When purely inertial dyno is used, the calculated power on wheels is directly proportional to the inertia value entered in the calculation:

**Power = rotational speed * rotational acceleration * inertia**

Inertia value has direct influence on measurement result. It’s worth mentioning, that inertia of all bodies accelerating during the run is required for accurate result. If these bodies are rotating at different speed than dyno roller shaft, their inertia should be multiplied by the speed ratio. This is especially important in case of chassis dyno, where vehicle drivetrain bodies rotate with dyno roller. **If dyno inertia is calculated, it’s more important to think about typical inertia of vehicle wheels and shafts than to focus on roller bearings inertia.**

In the Dyno2 software, there are multiple places that contain information about inertia of rotating bodies.

**SETTINGS / Roller / n / Connected inertia**– here you must enter rotational inertia information about your dynamometer. Each of these is associated with particular rotational speed and acceleration from controller frequency input.**PROJECT / Eng. inertia**– this inertia has same meaning as inertia in**Frequency Input 3 (Engine speed)**. Both inertia values are summed for calculation. This is the preferred place for engine inertia, as it should be adjusted for every project. The value here should represent inertia of all engine rotating elements up to clutch, transferred to crankshaft. Typical engine inertia is roughly related to displacement and can be automatically filled in by right-clicking the field in PROJECT DATA.**PROJECT / DT inertia**– this is the value of inertia that is associated with car drivetrain – from clutch up to and including wheels. The inertia must be recalculated as inertia transferred to first roller rotational speed. The most important part here is played by wheels, which have the biggest diameter of all elements. The drivetrain inertia also plays an important role in overall inertia dyno result.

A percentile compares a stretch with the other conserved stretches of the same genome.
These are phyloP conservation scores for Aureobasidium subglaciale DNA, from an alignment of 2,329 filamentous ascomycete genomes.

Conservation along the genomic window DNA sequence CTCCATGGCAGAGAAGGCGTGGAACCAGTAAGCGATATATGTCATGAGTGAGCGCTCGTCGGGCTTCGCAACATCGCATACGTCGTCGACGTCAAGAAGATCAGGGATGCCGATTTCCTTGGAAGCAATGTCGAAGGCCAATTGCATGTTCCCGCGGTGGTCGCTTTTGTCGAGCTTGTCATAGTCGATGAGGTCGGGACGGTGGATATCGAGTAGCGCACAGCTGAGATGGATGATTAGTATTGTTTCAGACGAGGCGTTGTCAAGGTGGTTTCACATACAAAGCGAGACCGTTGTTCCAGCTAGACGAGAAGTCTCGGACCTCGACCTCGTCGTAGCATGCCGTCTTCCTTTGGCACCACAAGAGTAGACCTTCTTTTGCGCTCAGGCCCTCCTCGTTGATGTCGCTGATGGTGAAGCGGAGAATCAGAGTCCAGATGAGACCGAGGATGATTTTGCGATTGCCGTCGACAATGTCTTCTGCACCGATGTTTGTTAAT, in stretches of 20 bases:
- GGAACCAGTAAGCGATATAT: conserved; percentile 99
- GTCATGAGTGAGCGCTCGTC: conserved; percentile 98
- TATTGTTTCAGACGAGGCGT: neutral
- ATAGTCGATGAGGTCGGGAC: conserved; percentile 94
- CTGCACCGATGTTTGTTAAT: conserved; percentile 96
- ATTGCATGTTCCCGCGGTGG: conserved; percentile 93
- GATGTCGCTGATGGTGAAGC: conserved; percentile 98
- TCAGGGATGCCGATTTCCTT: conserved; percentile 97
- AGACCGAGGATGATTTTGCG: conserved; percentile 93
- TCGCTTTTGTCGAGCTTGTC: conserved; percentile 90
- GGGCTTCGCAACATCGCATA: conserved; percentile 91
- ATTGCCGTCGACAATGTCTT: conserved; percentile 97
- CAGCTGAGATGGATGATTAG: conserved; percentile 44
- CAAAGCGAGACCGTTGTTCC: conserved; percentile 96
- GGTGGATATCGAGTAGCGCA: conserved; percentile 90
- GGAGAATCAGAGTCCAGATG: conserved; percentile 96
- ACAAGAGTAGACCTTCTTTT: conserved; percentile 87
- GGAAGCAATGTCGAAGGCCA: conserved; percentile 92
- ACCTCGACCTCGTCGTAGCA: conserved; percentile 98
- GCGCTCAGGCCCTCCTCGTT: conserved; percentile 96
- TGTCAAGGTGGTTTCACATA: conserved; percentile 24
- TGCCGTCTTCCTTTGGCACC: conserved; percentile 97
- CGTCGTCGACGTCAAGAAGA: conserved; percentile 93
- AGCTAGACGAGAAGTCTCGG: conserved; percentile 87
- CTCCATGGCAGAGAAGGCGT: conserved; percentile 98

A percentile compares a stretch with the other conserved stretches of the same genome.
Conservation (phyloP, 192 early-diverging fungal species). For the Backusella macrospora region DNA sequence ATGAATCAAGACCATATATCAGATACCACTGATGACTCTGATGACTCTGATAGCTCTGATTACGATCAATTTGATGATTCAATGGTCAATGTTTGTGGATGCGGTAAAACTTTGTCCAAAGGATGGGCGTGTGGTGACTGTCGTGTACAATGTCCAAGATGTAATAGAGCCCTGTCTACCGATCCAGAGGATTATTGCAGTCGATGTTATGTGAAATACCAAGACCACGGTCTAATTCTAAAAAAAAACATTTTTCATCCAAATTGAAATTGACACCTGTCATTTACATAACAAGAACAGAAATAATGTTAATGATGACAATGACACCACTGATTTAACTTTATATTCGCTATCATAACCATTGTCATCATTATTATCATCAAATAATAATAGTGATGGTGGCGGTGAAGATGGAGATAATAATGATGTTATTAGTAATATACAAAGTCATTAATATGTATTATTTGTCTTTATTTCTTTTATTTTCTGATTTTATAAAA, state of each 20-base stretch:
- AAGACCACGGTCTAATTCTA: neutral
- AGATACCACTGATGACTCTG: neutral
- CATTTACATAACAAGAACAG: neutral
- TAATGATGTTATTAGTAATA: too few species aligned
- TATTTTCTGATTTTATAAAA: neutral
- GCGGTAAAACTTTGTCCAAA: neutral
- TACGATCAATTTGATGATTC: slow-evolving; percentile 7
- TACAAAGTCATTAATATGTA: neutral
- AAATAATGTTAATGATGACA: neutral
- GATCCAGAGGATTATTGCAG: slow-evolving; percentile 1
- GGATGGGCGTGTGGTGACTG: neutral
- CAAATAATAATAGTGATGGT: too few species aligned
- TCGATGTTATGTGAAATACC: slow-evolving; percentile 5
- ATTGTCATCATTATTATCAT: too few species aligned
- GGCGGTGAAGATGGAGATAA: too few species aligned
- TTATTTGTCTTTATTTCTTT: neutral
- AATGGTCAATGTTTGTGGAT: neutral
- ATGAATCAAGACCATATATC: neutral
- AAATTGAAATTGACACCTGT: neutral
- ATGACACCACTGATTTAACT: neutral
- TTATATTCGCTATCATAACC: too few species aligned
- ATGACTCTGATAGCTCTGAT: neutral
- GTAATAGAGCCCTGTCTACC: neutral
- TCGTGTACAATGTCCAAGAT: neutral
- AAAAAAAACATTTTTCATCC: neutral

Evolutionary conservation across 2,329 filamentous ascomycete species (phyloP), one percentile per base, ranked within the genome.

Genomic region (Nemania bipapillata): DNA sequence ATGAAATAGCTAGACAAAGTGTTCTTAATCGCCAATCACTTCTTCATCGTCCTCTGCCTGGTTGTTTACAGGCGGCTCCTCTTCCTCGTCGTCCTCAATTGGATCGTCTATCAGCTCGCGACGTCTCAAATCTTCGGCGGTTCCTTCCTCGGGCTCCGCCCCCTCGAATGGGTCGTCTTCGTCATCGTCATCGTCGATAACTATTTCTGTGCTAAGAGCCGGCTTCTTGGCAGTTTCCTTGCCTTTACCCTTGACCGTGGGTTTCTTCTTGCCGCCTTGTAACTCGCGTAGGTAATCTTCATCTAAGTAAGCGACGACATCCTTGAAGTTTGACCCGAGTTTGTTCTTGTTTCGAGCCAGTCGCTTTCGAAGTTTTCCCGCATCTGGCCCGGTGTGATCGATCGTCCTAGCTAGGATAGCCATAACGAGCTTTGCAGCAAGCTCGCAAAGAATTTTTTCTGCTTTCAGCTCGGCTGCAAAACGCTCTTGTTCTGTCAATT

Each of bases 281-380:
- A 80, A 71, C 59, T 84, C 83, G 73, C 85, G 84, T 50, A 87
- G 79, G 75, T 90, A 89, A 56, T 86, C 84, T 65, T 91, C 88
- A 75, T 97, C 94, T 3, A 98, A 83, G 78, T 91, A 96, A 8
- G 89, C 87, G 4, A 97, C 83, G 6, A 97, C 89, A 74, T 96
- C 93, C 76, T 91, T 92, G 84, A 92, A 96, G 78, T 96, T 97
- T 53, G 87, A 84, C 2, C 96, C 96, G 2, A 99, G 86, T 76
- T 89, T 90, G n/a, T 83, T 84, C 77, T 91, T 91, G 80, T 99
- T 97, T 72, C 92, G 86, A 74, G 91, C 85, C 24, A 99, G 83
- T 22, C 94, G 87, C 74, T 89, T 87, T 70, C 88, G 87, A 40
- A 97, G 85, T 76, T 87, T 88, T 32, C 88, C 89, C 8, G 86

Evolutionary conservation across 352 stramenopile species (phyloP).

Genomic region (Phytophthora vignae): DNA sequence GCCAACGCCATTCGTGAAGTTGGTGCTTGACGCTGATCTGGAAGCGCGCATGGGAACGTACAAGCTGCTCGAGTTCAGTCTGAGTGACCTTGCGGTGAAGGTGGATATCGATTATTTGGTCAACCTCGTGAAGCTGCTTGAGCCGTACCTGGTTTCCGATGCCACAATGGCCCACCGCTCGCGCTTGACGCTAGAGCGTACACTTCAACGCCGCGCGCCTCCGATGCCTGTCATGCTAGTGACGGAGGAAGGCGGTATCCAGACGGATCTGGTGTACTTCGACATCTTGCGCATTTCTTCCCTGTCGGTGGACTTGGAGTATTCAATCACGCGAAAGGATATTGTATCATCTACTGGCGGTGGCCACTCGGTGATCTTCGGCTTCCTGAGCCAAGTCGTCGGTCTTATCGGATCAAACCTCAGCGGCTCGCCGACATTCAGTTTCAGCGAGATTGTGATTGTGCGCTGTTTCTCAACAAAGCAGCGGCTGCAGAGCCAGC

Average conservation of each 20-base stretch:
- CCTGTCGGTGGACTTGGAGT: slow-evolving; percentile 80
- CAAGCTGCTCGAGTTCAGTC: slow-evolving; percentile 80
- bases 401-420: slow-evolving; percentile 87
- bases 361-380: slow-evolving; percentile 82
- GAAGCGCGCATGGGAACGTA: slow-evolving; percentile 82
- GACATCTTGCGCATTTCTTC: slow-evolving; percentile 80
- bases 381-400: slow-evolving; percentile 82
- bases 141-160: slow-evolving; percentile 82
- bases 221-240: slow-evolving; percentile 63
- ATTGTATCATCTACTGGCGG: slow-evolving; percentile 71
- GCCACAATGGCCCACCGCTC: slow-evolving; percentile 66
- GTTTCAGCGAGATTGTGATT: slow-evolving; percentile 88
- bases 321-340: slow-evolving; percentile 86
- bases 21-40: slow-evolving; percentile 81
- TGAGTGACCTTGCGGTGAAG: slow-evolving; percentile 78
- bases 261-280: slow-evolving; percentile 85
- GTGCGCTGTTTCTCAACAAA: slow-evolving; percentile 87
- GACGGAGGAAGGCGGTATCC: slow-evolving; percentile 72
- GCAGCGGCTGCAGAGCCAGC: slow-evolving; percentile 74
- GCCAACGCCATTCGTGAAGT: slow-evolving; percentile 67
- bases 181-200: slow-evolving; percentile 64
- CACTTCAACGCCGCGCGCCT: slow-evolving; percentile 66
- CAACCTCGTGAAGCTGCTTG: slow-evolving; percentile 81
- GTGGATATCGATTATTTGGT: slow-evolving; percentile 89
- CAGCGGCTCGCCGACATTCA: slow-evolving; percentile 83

Here is an example of dyno and inertia that play a part in calculations:

Let’s take example chassis dyno: 2WD, 30cm roller diameter.

The rotational inertia of this set is somewhere around 10kg*m². This value should be entered in **SETTINGS / Roller / 1 / Connected inertia**

Now we put a small car on this dyno: Toyota Yaris 1.0l, 175/65R14 wheels.

Engine inertia for 1.0l engine is somewhere around 0.15kg*m². This value, transferred to roller with speed ratio 2.0, gives 0.6kg*m². It’s 6% of our rollers inertia.

Wheels inertia transferred to roller for this car is around 0.4 kg*m². It’s 4% of the rollers inertia.

If the car inertia from this example is omitted on our inertial dyno. The dyno would show only 91% of our car real power (we take friction losses out of the equation for simplicity).

Now you think: OK, let’s put all this inertia into dyno inertia and forget about it. One of the problems with this thinking is that the engine inertia is disconnected from the dyno on loss calculation. This in 6% error in loss calculation. Another problem is the next car on our dyno: Ford F150 5.0l.